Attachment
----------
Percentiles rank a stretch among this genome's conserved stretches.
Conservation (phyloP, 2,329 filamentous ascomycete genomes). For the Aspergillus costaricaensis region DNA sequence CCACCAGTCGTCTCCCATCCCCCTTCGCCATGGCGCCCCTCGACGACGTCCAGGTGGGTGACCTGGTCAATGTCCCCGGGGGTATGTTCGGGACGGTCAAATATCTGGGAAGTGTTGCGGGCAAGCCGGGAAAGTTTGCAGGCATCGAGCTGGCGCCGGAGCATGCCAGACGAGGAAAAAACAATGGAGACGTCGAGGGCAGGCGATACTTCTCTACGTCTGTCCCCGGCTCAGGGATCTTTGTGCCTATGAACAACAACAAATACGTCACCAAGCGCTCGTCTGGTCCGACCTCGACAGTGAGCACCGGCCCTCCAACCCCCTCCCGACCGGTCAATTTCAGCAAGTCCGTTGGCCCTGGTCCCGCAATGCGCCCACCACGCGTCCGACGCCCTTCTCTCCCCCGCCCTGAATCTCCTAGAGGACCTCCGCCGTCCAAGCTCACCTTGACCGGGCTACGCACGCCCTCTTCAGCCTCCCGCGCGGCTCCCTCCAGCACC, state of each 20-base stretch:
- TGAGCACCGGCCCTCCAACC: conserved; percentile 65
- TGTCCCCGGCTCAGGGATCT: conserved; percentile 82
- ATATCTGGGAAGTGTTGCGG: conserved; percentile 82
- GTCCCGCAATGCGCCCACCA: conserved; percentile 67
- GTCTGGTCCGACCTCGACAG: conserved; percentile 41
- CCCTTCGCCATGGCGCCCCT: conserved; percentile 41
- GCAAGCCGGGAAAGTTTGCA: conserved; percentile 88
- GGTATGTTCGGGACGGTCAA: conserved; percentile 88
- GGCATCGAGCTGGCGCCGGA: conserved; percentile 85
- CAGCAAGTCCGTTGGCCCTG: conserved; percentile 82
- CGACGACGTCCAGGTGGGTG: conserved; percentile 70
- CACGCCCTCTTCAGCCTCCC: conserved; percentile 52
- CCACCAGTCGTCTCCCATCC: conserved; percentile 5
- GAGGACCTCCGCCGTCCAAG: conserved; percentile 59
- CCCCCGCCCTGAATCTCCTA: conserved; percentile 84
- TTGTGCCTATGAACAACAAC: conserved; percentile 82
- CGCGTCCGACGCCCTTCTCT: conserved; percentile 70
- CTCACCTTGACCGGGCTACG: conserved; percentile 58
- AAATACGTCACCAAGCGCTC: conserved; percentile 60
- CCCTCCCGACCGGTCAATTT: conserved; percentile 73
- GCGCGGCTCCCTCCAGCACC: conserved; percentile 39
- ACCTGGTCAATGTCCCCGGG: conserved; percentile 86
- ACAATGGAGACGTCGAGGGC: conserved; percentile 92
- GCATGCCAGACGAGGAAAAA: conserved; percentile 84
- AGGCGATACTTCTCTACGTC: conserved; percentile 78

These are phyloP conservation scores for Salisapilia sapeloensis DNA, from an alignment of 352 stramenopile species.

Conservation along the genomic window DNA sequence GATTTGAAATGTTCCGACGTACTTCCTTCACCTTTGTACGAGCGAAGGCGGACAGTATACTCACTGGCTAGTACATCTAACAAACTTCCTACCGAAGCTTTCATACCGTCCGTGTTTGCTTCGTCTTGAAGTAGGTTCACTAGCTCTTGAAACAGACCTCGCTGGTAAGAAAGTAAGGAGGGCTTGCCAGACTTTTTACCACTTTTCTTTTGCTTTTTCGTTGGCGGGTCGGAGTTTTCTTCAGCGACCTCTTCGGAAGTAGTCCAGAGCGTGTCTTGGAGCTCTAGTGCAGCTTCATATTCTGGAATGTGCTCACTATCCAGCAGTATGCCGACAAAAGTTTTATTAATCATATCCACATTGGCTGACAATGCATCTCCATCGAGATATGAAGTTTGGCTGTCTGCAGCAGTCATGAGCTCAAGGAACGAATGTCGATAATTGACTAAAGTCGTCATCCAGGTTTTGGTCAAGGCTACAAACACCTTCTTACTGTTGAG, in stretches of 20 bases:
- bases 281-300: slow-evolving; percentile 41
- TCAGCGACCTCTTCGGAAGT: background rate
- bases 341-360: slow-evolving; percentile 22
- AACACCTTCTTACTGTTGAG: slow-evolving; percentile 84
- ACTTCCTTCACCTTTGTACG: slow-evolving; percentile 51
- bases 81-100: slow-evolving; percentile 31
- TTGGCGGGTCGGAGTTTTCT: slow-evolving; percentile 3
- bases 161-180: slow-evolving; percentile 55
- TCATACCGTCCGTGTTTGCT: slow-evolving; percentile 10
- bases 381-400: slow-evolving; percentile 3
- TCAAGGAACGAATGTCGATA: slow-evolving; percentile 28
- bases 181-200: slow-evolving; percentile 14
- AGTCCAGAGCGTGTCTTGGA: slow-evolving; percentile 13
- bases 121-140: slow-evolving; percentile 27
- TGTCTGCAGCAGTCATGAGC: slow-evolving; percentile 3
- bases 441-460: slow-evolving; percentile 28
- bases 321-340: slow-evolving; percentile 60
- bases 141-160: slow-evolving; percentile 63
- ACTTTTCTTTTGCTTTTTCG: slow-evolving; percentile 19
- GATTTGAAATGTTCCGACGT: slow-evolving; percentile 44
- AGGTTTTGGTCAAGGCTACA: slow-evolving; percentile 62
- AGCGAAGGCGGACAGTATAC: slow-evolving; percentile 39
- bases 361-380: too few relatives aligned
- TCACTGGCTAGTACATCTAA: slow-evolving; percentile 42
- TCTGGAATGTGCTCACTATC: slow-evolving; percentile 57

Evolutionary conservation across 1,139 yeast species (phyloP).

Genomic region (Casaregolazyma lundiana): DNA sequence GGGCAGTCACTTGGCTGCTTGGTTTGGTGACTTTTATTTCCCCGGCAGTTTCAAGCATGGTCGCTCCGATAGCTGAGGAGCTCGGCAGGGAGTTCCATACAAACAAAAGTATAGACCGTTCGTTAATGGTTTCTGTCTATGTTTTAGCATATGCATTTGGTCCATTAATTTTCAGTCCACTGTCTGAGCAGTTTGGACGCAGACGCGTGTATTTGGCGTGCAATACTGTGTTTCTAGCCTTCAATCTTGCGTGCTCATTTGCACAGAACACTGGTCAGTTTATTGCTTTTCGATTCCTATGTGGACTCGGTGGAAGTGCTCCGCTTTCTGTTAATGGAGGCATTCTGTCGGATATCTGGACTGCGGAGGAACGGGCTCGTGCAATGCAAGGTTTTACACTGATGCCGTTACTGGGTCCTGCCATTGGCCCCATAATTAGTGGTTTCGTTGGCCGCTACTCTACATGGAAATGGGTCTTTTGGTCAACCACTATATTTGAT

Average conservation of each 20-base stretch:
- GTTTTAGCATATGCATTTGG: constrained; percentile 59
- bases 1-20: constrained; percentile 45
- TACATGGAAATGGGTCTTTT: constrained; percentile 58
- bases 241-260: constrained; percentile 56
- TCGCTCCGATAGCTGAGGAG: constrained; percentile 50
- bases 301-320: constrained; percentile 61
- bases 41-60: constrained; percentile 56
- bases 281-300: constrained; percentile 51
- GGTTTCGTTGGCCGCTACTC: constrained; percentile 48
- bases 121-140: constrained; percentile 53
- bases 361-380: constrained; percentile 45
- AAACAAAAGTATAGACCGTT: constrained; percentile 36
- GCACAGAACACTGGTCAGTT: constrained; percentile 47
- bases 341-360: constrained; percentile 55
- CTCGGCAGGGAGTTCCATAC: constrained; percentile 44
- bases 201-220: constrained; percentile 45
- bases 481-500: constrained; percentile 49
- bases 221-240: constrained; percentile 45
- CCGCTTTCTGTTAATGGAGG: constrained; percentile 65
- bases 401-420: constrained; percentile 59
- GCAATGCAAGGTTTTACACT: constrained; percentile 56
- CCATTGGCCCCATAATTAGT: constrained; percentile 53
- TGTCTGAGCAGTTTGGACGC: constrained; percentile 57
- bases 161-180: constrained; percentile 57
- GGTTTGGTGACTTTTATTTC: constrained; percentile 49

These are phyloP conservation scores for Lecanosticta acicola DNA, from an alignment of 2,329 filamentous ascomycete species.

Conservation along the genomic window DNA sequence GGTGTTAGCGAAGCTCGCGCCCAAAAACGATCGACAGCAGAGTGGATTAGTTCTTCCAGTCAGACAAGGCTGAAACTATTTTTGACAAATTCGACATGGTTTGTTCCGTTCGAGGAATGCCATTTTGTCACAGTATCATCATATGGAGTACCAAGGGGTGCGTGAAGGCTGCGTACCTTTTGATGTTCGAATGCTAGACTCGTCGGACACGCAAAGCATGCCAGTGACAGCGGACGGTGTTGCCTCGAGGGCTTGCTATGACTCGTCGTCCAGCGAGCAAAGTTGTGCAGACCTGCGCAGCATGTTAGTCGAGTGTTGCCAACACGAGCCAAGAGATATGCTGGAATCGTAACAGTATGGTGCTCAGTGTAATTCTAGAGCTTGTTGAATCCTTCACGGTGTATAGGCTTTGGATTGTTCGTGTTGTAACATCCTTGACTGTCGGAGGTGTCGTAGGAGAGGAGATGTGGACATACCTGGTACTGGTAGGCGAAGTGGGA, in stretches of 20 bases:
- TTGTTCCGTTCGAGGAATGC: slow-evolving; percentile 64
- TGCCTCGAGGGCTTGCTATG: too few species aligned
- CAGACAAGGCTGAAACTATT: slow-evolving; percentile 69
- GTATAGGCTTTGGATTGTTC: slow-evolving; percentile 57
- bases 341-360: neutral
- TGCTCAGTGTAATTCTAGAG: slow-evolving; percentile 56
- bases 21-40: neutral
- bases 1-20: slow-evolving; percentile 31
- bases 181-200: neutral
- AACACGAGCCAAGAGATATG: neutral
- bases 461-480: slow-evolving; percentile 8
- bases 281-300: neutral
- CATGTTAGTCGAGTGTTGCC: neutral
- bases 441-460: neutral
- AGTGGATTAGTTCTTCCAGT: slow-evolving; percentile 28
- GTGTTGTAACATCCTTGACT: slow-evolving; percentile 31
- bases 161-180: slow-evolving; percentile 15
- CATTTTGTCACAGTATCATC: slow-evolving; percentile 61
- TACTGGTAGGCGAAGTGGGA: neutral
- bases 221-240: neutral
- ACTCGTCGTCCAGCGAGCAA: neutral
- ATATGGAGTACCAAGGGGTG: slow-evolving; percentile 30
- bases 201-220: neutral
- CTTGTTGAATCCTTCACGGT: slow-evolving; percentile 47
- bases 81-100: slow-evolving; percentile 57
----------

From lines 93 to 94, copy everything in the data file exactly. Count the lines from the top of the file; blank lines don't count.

- bases 181-200: neutral
- AACACGAGCCAAGAGATATG: neutral